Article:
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“Mysticism” is a slippery word. People may use it to discuss medieval Christian saints’ communion with God, 3,000-year-old Vedic texts, or twenty-first-century Wiccan sex magic. Others use it to attack religious practices they see as irrational or unserious. Leigh Eric Schmidt, a historian of religion, explains the history of the concept.

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Schmidt writes that “mysticism” arrived in the English language in the eighteenth century as a derogatory term for Christian fanatics. Some critics dismissed mysticism as a minor sect, associating it with Quakers or contemplative French Catholic Quietists. Others used the term to cringe at early Christians’ painful “bodily exercises.”

Henry Coventry, an eighteenth-century writer of the English Enlightenment, helped bring “mysticism” into general usage. Schmidt quotes him as contrasting “the seraphic entertainments of mysticism and ecstasy” with religion as “a liberal, manly, rational, and social institution.” Coventry argued that mystical religious practitioners—especially women—might believe they were passionately devoted to God, but were actually transferring frustrated sexual love onto an imagined divine object. In fact, he argued, sublimated sexuality made up “the far greatest part of female religion.”

It was only in the middle of the nineteenth century that people began using “mysticism” to describe their own direct efforts to experience the divine. Schmidt focuses particularly on New England. Ironically, some of mysticism’s biggest advocates there were Unitarians—a Protestant denomination closely associated with the kind of liberal rationality Coventry had favored. Starting in the 1830s, Unitarians associated with the Transcendentalist movement began embracing mysticism. Among them were theologian and abolitionist Theodore Parker, writer Ralph Waldo Emerson, and feminist journalist Margaret Fuller. This was a cosmopolitan group eager to try out varied practices from other cultures in the service of a universal spirituality. As Fuller later wrote of herself, they were ready to “plunge into the sea of Buddhism and mystical trances.”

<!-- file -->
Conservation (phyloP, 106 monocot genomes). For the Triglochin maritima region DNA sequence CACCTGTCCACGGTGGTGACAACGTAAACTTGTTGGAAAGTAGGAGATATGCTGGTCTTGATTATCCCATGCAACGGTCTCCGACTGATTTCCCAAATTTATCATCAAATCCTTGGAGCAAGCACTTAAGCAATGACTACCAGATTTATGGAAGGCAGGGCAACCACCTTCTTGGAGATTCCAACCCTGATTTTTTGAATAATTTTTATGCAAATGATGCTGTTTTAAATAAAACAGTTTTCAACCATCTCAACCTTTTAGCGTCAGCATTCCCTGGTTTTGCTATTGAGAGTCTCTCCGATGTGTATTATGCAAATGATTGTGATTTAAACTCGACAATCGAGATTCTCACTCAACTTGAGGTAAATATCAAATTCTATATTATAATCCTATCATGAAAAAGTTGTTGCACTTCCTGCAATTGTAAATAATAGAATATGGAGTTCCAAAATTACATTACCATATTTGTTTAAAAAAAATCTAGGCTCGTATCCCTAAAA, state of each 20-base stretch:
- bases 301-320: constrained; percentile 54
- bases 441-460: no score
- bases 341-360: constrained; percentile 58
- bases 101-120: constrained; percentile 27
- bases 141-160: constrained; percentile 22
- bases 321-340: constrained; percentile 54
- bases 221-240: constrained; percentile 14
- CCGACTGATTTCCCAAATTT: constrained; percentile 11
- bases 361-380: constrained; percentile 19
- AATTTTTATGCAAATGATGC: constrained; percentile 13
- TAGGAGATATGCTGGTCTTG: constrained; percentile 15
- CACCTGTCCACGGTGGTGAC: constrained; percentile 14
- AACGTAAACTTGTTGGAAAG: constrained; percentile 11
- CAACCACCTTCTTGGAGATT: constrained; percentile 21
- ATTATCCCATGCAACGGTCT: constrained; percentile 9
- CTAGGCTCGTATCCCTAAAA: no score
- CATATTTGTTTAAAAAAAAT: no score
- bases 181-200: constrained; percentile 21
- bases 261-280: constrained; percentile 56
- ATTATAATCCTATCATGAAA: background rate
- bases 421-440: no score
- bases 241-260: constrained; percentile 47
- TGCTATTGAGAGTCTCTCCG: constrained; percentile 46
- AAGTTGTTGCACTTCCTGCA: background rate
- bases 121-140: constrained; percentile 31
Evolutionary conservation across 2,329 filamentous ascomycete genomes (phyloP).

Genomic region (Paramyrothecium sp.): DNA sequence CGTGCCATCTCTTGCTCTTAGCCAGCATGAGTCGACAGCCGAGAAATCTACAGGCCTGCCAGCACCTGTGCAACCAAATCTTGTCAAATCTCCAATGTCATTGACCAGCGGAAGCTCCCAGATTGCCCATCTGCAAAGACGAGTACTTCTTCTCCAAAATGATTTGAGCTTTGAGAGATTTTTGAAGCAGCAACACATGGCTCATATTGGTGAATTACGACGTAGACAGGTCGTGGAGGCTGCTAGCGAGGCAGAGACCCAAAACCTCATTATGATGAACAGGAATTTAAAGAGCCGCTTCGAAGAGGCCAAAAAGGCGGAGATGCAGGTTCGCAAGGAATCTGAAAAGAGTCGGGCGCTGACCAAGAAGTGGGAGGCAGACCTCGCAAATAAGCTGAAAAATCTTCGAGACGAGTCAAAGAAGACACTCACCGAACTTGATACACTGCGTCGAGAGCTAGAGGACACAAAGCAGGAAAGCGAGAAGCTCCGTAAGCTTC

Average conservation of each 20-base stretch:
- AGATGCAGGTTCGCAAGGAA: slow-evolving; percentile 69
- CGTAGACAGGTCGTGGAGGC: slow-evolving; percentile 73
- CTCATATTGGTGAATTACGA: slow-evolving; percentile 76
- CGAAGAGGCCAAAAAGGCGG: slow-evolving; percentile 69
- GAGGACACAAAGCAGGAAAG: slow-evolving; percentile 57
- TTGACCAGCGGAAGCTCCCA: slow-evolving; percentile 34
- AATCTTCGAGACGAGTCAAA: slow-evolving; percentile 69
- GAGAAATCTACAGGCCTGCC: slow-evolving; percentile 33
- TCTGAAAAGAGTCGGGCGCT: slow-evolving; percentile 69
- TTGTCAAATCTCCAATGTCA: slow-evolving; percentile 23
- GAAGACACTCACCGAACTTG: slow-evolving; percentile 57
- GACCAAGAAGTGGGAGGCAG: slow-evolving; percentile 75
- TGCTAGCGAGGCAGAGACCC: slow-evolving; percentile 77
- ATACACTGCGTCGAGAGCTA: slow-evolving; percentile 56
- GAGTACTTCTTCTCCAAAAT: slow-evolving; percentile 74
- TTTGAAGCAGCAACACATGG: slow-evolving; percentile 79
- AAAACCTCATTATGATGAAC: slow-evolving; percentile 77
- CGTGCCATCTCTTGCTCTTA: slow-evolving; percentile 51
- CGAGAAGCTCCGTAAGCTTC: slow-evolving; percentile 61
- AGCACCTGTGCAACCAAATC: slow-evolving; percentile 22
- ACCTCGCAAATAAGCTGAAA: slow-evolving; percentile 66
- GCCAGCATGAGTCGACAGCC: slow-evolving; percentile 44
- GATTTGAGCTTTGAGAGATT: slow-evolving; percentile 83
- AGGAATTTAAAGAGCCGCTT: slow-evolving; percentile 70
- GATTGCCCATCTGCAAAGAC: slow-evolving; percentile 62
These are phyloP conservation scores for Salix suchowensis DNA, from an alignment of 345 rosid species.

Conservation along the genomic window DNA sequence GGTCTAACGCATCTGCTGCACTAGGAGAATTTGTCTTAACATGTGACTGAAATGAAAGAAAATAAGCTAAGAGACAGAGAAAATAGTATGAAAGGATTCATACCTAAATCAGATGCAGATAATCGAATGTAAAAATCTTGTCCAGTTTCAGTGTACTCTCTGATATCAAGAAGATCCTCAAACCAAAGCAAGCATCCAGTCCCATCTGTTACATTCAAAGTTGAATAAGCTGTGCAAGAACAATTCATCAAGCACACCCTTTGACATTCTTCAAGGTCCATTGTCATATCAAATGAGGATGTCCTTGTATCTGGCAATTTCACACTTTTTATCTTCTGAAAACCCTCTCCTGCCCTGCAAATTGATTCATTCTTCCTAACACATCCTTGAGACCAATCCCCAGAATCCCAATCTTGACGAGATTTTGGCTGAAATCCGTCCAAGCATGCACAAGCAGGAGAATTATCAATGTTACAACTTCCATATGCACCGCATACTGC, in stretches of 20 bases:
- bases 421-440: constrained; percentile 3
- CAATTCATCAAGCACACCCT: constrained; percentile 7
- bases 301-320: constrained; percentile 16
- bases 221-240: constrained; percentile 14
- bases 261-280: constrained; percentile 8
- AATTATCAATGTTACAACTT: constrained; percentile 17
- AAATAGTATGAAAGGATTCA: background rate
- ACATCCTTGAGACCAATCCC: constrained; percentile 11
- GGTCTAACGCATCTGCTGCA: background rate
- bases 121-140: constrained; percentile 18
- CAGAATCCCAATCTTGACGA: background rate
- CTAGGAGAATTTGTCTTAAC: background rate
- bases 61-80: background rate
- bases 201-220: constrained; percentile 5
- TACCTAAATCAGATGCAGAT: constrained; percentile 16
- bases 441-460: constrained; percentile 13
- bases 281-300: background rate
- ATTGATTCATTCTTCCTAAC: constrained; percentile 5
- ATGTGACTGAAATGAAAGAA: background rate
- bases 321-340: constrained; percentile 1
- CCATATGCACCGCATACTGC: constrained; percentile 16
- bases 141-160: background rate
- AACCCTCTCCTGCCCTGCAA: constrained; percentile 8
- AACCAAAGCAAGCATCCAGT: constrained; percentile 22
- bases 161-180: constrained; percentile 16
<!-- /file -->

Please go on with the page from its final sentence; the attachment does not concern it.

The focus on direct personal experience helped liberal Protestants imagine a future free of sectarianism and—at least in theory—equally open to all of the world’s religions. Unitarian minister Octavius Fronthingham declared that mysticism was “found equally among orthodox and heterodox, Protestants and Catholics, Pagans and Christians, Greeks and Hindoos, the people of the Old World and the people of the New.”

At a time when scientific rationalism was challenging many religious claims, Schmidt writes, the intuitive, irreducible nature of mystical experience was also an “intellectual shield” against a purely materialist worldview.

Mysticism continued to thrive in the twentieth century. William James’s two-volume The Varieties of Religious Experience (1902) presented an influential model of universal direct religious experience. And countercultural experimenters in the 1960s and beyond leaned heavily on this view.

But, Schmidt writes, since the 1970s, the concept of mysticism has faced new criticism. Scholars like Wayne Proudfoot and Grace Jantzen warned that it irresponsibly removes religious experience from historical and cultural contexts, and from political analysis of power. By the time he was writing, in 2003, Schmidt could declare that “there is hardly a more beleaguered category than ‘mysticism’ in the current academic study of religion.”

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Journal of the American Academy of Religion, Vol. 71, No. 2 (Jun., 2003), pp. 273-302
Oxford University Press